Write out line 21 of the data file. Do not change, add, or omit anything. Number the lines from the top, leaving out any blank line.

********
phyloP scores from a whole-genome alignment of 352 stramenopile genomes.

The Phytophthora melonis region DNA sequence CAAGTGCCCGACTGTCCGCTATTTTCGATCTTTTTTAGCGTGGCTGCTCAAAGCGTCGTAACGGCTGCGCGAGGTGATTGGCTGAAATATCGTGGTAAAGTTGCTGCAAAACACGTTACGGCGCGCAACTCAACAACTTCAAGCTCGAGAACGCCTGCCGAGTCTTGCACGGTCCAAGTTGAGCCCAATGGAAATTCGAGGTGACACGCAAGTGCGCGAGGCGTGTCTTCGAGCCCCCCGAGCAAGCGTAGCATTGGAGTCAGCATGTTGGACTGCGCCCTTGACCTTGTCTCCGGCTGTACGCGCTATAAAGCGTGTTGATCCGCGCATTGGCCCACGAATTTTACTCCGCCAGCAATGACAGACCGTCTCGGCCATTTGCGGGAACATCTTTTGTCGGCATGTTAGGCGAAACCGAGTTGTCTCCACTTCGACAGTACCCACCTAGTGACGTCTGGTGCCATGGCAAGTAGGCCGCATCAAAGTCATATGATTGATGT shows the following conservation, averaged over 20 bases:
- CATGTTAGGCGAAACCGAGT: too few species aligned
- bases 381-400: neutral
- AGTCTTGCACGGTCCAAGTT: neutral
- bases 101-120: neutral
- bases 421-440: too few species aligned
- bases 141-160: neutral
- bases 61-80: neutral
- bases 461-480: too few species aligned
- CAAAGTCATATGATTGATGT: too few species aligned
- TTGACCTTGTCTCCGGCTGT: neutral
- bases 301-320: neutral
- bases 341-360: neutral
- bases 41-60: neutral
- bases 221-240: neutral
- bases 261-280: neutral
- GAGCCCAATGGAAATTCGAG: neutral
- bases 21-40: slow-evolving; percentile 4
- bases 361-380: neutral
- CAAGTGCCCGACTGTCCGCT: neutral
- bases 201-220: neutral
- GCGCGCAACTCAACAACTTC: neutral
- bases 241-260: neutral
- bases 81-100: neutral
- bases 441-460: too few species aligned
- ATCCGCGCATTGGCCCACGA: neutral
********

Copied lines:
- CAAGTGCCCGACTGTCCGCT: neutral